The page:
4. It is okay to write a partial story. If you begin writing about one of your ancestors and you find you don’t feel like what you are writing isn’t interesting, then it is okay to stop writing. You can save what you do have and return to it at a later time, This allows you to approach it with a new perspective and perhaps some additional research.

5. If you are so inclined, include some historical context to your stories. You can write about what life may have been like during their lifetime, a short history of the area they lived in or some event that happened in the world at that time.

6. In writing stories of your family history, it is important not to forget about yourself! Byabout-me the time your children or grandchildren read what you have written, you will have become one of those “ancestors”. It would be such a great gift to have an accurate, first-hand account of your life to pass on. You may include anything you feel you would like your descendants to know about you and your life. In other words, the good, the bad and the ugly.

About 10 years ago I read a book about writing your own story, In it was ideas of what to write. Things like “tell me about your elementary school days”, “what did you like to do in your spare time or “what hobbies did you have” and “what type of pets did you have growing up”. These were great to get the mind thinking and you only had to write about one aspect of your like at a time. You didn’t have to put it in chronological order or stress over little details.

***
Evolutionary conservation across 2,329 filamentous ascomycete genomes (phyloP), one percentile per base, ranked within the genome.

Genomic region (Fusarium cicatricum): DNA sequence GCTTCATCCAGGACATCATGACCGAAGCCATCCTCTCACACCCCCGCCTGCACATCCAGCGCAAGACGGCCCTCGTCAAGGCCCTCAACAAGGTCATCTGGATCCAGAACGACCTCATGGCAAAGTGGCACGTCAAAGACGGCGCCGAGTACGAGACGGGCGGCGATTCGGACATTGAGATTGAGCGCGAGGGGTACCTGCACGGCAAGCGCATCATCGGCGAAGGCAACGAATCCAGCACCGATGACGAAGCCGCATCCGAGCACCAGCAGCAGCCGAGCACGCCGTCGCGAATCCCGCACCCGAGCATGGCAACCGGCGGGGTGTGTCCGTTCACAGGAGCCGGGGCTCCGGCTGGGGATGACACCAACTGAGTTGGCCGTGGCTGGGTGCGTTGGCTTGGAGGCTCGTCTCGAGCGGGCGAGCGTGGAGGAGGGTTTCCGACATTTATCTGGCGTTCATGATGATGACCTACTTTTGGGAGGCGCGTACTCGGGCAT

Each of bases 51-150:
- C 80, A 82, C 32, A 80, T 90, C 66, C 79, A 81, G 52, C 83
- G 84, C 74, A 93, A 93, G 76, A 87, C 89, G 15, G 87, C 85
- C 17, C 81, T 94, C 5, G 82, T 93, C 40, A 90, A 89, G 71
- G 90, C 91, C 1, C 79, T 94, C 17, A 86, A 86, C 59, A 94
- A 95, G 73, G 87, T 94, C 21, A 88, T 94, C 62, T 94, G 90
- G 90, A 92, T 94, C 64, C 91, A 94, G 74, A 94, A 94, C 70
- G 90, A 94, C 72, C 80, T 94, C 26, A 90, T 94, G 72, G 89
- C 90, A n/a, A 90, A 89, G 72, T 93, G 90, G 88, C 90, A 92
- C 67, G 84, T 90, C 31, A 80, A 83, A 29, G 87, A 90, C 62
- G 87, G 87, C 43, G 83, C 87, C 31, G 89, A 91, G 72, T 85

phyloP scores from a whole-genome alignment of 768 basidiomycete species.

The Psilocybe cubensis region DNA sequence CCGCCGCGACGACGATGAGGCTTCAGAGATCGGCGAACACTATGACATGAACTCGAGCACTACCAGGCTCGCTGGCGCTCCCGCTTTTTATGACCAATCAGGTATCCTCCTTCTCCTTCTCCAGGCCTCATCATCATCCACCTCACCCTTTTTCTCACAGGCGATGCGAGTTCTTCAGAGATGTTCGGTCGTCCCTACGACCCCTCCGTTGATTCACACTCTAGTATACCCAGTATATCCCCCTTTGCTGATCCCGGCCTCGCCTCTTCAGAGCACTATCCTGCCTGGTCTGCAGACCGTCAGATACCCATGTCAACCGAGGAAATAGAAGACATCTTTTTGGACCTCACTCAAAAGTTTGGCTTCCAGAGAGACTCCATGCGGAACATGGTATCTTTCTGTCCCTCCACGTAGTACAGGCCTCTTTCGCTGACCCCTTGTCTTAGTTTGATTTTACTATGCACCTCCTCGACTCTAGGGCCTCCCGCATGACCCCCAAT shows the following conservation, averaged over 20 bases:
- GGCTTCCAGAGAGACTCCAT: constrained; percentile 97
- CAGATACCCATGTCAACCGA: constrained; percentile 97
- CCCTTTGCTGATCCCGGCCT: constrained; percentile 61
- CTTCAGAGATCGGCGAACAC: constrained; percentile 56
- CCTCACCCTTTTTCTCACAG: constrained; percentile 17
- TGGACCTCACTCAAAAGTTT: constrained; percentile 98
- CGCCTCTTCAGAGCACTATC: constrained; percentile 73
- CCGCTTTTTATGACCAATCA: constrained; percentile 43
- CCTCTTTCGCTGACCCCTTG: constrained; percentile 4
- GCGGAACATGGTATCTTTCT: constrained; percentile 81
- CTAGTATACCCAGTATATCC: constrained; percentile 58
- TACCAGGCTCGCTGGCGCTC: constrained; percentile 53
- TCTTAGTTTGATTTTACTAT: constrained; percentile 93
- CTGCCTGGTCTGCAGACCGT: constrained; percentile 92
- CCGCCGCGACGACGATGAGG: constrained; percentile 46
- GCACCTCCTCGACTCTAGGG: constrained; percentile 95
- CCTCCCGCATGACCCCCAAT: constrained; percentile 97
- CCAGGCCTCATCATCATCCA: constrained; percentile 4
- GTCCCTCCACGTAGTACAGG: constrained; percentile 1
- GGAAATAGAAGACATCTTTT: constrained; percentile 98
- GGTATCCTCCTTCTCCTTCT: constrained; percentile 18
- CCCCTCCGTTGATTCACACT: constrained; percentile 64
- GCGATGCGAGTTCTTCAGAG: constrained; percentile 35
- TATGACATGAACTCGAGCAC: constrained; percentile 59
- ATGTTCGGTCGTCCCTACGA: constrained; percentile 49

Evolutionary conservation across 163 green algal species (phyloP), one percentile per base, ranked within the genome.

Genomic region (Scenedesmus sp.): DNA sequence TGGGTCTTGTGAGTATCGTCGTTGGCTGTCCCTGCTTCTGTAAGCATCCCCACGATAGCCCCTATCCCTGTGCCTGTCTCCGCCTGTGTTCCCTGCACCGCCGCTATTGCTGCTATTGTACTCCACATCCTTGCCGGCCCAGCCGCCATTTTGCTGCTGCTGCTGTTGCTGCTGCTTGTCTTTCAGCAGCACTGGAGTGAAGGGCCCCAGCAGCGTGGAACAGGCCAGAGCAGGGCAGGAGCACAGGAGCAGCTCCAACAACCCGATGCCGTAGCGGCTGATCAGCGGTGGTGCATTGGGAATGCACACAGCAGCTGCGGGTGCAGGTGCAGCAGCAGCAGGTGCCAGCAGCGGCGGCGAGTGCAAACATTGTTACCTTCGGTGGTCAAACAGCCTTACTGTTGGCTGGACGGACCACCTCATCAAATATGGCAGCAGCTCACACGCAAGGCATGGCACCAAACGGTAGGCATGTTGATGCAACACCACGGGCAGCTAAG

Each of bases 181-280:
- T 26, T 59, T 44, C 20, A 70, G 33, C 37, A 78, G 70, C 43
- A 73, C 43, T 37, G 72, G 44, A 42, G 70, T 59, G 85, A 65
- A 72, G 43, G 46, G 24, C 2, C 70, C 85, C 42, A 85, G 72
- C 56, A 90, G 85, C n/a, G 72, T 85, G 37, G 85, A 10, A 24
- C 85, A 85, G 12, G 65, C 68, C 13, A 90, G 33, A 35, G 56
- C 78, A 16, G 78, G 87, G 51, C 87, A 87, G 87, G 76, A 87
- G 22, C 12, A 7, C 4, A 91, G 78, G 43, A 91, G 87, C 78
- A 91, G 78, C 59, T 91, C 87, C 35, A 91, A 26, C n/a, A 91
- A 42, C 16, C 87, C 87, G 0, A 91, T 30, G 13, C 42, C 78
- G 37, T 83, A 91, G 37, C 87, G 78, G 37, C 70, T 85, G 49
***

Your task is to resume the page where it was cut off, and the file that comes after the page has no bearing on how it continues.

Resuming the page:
The reason for this blog is to encourage you to write those stories about your ancestors. Not all of us have been blessed by someone else taking the time to do it. It would be a great legacy to pass on to future generations. I know I would have loved for some ancestor of mine to have preserved some stories that I could read.

 

I am a professional genealogist, writer, photographer, crafter, reader, wife, mother, and grandma. I have two books available on Amazon.com: http://tinyurl.com/Your-Family-History and http://tinyurl.com/Genealogy-Research-Trip. You can also connect with me via Facebook or Twitter.